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Family

A Child’s Truth

September 21, 2016 by

I don’t stop to read articles about child-rearing or parent-guides anymore. But a friend sent me this New Yorker article that sent my I’m-done-with-raising-my-children mind back twenty years to when our children were small, and we were in that jungle called parenting. Why this piece, and not others?

This one is about books. B-O-O-K-S. Maybe my favorite thing in the world. In it, Belle Boggs discusses which books, both children’s literature and of the parenting genre, were formative for her before her daughter’s birth and as she raised her child. She shares with us that the single volume that most shaped her ideas about how to raise her daughter was The Little Virtues by Natalia Ginzburg, an Italian Jew who wrote of relationships and politics during and after the Fascist years. In a series of essays translated in 1985 from Le Piccole Virtu (1962) Ginzburg explores what it is that we need to teach our children to enable them to become the adults they are meant to be. Don’t teach your children the little virtues, Ginsberg says, teach them the big ones. So what are virtues? The Greek classicists isolated four cardinal virtues: prudence, justice, temperance and courage. The other three virtues, identified by Saint Paul, are faith, hope, and love.

I did not read Ginzburg twenty-five years ago, nor have I read her since, but I have read a lot else – and I remember the books that shaped the years our children were young and molded my mothering, however subconsciously. But they weren’t parenting books; I didn’t need them, because I had a real-life example.

My mother-in-law’s baby-bible had been Dr. Spock, but we had her. Having raised seven children herself, she was my guide-book, and her own wisdom-by-trial had moved her beyond Spock. So what she gave to me came from a loving, humorous, and intelligent soul. Here’s just one example. Most of the years that our children were small she lived several hours away and would come on visits, several days or a week at a time. One morning, as we sent the children off to school, she overheard my farewell “Be good!” Later she said to me: “Carmen, telling a child to ‘be good’ is not helpful instruction. Try to imagine what it puts on a child. Try just this: be kind. It covers everything.” She was right. Kindness, which includes love and justice, is a virtue. Goodness per se is not found in the seven virtues.

smiling children with face painting designs on their cheeks

We did not instruct our children in the classicist style, but we did read. We read to them as long as they were in the house. There is gold in the children’s classics, which, if recognized, can provide all the wisdom children need. One of my favorites as a child was A Hole Is To Dig, by Ruth Krauss, and I made sure we had a copy in the house for our first child.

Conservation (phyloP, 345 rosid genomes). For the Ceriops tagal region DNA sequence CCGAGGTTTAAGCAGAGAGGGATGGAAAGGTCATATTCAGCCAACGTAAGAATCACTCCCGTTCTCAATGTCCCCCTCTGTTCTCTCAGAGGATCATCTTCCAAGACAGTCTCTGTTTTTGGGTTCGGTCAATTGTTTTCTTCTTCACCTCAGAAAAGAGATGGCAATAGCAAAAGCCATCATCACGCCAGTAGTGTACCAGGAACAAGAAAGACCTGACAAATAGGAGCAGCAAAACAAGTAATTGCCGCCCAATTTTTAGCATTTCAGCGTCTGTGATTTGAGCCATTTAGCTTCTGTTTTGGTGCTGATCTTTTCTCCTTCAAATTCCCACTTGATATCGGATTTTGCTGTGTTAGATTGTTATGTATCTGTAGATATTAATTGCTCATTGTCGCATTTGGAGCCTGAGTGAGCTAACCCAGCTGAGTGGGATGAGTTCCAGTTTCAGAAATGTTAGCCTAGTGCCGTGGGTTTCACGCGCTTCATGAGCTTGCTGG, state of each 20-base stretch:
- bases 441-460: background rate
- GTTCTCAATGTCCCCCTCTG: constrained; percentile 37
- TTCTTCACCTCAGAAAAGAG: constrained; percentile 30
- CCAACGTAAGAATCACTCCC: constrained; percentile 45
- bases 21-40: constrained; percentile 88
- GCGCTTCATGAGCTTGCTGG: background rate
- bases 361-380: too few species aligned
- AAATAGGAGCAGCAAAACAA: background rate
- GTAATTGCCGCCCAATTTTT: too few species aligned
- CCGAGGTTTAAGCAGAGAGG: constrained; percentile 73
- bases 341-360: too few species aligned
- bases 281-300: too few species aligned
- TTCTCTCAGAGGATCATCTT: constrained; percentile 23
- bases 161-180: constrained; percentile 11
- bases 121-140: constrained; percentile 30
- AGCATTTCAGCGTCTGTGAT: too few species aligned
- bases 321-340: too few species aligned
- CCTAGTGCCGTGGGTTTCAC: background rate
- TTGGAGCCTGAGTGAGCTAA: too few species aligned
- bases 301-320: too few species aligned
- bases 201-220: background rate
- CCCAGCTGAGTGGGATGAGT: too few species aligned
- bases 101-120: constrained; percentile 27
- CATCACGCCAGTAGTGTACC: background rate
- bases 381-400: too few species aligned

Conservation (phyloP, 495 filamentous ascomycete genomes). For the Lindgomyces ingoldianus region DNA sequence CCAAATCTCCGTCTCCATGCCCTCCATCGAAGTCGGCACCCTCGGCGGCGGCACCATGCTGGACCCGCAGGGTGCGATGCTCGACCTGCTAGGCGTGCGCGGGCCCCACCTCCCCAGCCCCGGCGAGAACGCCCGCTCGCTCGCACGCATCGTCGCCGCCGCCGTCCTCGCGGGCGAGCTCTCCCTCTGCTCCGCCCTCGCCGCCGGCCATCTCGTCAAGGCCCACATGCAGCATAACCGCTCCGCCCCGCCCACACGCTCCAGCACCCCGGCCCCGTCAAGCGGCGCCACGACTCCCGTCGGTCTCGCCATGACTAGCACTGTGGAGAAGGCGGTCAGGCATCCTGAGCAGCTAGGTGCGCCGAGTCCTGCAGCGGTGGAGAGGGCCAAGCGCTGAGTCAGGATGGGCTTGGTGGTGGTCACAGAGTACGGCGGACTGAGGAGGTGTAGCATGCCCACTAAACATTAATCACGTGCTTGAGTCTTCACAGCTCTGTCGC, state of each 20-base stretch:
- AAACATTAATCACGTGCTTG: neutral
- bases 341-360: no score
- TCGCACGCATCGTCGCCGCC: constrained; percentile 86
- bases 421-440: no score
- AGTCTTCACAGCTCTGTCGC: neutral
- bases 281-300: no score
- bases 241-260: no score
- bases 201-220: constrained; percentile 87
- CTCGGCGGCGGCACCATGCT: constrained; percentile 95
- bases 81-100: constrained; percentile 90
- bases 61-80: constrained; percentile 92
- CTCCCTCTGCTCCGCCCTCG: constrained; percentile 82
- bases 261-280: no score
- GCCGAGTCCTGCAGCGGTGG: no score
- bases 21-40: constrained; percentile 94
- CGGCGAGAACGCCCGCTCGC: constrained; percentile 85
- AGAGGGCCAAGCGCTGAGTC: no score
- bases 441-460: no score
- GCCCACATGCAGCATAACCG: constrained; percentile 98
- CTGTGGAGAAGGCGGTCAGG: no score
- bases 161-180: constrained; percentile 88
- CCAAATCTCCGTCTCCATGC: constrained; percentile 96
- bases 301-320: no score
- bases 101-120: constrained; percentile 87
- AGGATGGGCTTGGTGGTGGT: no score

In this simple book of definitions, some of them the funniest you will ever read, Krauss teaches her small readers the basic requirements: Mash potatoes are to give everybody enough – sharing and generosity. The world is so you have something to stand on – a sense of belonging and security, and better take care of it. Dishes are to do. Bingo. A hand is to hold up when you are waiting your turn – patience. There’s much more. And these dictums or philosophies are so random and simple; they are a child’s truth. It’s the kind of book a child will want to listen to, then read, and it will be memorized before they know it, and they will be set for life. I don’t know that this was Kraus’s original intent, but she’s given us signposts.

As our children got older we continued reading. I think we all cried when the dog died in Where the Red Fern Grows, while How Green was My Valley taught them that life can be messy, sad, and complicated, but still beautiful. Their mother cried, reading the last pages out loud. And we took a whole year reading J.R.R. Tolkien’s The Hobbit and Lord of the Rings – courage, mercy, hope. And October Sky told them calculus is fun! (Not exactly a virtue, but hey, it might stand you in good stead one day.) I could go on and on; we always had a family book going.

But more than teaching virtues, reading opens whole new worlds to our children. One of Boggs’s key sentences read, “It’s important business, raising a human being from infancy to adulthood, and one full of anxiety, for most of us, especially when we consider that essential question: Which road will they choose?

I would ask, how can they choose the road to travel if they haven’t learned the potential destinations? As my oldest son said, “It’s not so much that you taught us lessons by what you read to us, but that you took the effort to throw a lot of different themes and ideas our way to expose us to more of life.”

I would be less than truthful if I allowed readers to think we raised our family and taught our children without an integral belief in Christ. A beautifully illustrated children’s Bible was never out of reach, and particularly during the ecclesiastical seasons they listened to the scriptural accounts of the birth, death and resurrection of Jesus. The colorful Old Testament stories held their attention as well: Moses, Abraham, the Maccabees.

So it goes without saying that as each one stood on the cusp of their own seeking and path-finding, we did a lot of praying. And if we accept the seven virtues as sign posts along the way, we can also believe in angels, who are the official guides. Since I’ve quoted my father often in my posts, I’ll wrap this up with one simple sentence of his, to one of my children: May all your angels keep their eyes wide open and stay within safe distances.

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About the author

Carmen Hinkey

Carmen Hinkey

Carmen Hinkey and her husband Stephen live at the Mount Community in New York State.

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